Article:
For much of the world, the sudden shift to working remotely has been a shock and a challenge. For those of us here at The Kevin Eikenberry Group, it’s been a typical work week….kind of. In this series, we want to share our perspective as veterans “on the front lines” of remote work. We’ve learned a thing or two over the years that we hope might help you in your transition.
How long have you been working remotely?
I started working from my home in August of 2001 – almost 19 years. I started before YouTube, Facebook, Twitter, Zoom, Slack, and smartphones.
What was your biggest challenge when you first started working from home and how did you overcome it?
Finding a protected place to work. At the time, I had two small children and my mother-in-law in our home. I found that I needed a dedicated workspace to be effective. We closed our open dining room with a door, a cabinet, and a curtain. It wasn’t perfect. It didn’t completely stop interruptions and background noise, but it helped.
Working from home can blur the lines between personal and professional. How do you set boundaries to help with this?
We talk about it as a family and establish clues to help my family know when I’m “working” compared to just being in my office. For example, my grandchildren (3 and 5 at the time) stayed with us for about a year. We created a stop sign that I put at the bottom of the stairs when they had to stay away. It was a big, visual clue they understood. If the stop sign was up, they stayed away. If it was down, they could come to my office to talk.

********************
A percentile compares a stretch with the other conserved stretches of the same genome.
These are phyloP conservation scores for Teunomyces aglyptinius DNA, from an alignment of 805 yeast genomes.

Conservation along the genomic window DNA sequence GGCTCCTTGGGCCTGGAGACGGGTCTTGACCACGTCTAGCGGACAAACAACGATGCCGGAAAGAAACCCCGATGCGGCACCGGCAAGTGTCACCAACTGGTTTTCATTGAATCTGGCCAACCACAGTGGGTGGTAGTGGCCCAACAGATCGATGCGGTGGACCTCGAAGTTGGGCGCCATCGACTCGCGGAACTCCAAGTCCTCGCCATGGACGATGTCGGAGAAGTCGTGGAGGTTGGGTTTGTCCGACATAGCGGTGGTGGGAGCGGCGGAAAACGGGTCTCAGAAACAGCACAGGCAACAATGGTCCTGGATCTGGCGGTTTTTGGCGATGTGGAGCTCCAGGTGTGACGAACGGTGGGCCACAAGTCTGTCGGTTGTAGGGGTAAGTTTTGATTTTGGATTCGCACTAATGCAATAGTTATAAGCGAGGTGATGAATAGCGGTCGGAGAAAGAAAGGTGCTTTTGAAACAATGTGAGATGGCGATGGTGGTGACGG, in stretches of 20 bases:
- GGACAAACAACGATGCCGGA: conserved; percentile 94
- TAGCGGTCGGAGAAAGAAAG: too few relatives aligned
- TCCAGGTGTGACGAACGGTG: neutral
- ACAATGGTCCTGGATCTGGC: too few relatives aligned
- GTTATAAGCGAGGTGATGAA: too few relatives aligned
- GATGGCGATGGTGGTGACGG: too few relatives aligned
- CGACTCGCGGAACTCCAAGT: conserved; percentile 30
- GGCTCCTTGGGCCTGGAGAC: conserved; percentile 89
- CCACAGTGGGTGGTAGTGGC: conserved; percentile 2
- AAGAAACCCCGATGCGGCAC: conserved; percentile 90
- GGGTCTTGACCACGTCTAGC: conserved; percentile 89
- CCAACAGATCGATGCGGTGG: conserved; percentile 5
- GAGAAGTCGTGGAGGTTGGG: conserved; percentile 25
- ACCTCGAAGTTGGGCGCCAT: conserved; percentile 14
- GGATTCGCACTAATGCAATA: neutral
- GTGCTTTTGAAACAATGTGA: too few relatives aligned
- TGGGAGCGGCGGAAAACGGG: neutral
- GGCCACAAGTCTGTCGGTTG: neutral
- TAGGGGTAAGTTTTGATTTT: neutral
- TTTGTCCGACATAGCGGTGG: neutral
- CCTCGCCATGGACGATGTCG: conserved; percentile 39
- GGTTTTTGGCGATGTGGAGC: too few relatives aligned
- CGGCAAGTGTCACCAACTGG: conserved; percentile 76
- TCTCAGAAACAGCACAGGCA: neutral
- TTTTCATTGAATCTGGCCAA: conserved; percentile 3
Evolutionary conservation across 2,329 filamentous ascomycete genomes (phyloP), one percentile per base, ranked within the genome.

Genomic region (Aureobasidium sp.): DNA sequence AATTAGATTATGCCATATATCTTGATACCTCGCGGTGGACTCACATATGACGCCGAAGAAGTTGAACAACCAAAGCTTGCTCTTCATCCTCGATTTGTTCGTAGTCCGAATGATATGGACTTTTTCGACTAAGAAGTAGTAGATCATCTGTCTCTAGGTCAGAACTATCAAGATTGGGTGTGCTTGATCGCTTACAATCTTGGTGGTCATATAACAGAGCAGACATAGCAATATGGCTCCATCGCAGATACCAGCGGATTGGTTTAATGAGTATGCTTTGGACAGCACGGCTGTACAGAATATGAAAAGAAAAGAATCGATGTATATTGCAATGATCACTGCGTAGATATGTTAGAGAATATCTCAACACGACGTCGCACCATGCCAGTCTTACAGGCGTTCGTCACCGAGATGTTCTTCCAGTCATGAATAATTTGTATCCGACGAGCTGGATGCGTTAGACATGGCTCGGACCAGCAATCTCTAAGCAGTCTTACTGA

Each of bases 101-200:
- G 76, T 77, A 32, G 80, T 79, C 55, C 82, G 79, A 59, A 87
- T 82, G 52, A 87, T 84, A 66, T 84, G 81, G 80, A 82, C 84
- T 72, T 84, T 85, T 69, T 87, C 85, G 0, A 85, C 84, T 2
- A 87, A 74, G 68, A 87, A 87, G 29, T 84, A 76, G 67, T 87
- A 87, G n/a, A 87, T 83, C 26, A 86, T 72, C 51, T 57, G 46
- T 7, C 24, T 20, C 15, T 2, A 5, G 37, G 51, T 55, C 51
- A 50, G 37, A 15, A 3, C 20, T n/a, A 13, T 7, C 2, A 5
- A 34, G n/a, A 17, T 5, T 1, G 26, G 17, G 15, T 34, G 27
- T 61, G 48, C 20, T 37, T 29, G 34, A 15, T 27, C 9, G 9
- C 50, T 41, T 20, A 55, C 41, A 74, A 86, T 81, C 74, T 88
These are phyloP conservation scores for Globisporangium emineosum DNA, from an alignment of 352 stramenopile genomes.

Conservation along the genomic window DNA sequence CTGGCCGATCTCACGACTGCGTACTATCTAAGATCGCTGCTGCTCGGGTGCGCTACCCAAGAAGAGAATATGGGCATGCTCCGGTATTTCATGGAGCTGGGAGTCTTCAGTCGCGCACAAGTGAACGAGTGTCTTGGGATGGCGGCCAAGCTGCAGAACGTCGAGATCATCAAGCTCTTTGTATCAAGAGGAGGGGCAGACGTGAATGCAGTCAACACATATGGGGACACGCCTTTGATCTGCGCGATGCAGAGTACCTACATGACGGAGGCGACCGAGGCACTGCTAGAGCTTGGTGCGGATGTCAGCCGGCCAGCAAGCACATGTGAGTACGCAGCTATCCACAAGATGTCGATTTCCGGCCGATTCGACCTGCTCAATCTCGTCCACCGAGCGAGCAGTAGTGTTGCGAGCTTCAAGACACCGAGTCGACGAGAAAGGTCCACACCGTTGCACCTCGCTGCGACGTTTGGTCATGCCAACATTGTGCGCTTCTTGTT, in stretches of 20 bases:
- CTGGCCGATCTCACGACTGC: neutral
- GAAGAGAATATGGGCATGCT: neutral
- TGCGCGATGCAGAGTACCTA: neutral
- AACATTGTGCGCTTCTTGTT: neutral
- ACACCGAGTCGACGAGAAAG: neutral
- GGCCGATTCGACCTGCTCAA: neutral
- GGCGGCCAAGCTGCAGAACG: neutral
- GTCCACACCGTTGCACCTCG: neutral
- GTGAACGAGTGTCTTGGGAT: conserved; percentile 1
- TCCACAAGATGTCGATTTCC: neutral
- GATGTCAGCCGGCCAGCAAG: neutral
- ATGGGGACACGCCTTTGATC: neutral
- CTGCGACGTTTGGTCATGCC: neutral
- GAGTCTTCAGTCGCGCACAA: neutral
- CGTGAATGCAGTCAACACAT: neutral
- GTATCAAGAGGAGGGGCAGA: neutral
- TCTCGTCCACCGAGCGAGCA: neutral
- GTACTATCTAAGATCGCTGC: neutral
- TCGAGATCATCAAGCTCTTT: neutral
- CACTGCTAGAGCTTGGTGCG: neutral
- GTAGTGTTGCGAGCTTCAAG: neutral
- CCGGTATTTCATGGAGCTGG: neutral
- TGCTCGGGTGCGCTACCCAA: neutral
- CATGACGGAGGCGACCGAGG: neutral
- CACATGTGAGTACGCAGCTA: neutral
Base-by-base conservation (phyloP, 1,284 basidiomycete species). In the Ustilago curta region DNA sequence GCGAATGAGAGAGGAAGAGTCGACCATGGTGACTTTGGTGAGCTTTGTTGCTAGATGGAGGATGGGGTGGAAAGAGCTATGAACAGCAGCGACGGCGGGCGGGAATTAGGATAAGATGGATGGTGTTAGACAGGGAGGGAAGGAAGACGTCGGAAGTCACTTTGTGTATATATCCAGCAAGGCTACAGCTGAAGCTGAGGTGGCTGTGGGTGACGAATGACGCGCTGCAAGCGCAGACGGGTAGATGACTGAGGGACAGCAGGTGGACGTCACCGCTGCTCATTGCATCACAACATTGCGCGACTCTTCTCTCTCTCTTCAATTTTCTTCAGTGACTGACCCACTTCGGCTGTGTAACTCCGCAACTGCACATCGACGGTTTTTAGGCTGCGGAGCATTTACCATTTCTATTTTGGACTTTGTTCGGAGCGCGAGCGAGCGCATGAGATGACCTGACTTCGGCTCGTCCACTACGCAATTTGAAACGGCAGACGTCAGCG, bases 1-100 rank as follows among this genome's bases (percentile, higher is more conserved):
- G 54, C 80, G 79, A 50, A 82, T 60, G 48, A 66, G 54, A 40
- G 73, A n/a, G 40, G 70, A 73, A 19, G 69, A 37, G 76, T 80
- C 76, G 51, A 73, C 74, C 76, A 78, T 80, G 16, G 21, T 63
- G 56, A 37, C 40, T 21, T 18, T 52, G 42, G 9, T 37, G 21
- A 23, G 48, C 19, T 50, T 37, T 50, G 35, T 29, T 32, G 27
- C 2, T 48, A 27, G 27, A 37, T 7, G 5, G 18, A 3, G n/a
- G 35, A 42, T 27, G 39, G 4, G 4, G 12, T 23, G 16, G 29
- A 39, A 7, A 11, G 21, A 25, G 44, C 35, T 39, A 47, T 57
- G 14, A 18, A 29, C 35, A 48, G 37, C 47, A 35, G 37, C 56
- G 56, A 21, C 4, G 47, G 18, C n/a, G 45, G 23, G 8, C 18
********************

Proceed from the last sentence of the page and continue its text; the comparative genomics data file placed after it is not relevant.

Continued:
I also protect family time. Most days I leave my office and meet my wife in the kitchen to prepare and eat dinner together away from my computer and phone. I also work only in my office. If I have my computer in another part of the house, I use it for personal and family use rather than for business.
What advice would you offer for those who are just now entering the remote work force?
Find a rhythm that works for you and your family. A day working from home doesn’t look like a day working in an office. You might need to flex your work hours outside a normal workday to make all the parts fit together. You’ll need some relatively set times to be working and available for your team, and you’ll need to flex a bit to make it all work.
About the Author
Guy Harris Trainer, speaker, coach and author. Married father of two with grandchildren. Loves woodworking, building projects, writing code, cooking, and roasting coffee.